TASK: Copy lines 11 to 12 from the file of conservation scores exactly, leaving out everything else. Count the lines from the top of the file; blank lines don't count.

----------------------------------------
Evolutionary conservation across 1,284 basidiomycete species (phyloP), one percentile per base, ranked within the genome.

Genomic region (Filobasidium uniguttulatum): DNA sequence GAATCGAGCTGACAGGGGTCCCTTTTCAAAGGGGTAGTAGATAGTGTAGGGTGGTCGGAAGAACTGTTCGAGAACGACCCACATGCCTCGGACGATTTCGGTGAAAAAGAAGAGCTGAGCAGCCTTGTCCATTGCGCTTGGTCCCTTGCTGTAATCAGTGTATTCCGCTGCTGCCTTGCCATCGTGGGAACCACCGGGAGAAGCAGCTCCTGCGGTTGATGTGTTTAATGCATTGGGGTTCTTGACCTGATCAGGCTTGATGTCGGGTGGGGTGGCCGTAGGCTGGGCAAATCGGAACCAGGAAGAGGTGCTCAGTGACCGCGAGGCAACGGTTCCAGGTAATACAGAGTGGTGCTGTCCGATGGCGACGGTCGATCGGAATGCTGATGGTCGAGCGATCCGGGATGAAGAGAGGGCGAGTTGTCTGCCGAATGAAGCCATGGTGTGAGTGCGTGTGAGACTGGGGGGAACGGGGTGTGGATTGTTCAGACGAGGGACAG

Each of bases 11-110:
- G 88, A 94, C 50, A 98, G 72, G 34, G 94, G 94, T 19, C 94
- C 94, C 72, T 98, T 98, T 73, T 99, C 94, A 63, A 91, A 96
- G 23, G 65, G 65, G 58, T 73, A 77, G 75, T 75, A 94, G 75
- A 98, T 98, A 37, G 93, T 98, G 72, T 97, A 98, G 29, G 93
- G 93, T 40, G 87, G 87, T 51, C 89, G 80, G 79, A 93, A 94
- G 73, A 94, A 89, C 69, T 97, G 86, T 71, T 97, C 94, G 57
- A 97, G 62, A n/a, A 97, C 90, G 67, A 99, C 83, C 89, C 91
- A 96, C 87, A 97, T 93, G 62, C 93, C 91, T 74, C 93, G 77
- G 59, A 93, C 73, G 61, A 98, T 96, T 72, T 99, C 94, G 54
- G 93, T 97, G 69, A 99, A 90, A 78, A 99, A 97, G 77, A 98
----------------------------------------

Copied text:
- A 96, C 87, A 97, T 93, G 62, C 93, C 91, T 74, C 93, G 77
- G 59, A 93, C 73, G 61, A 98, T 96, T 72, T 99, C 94, G 54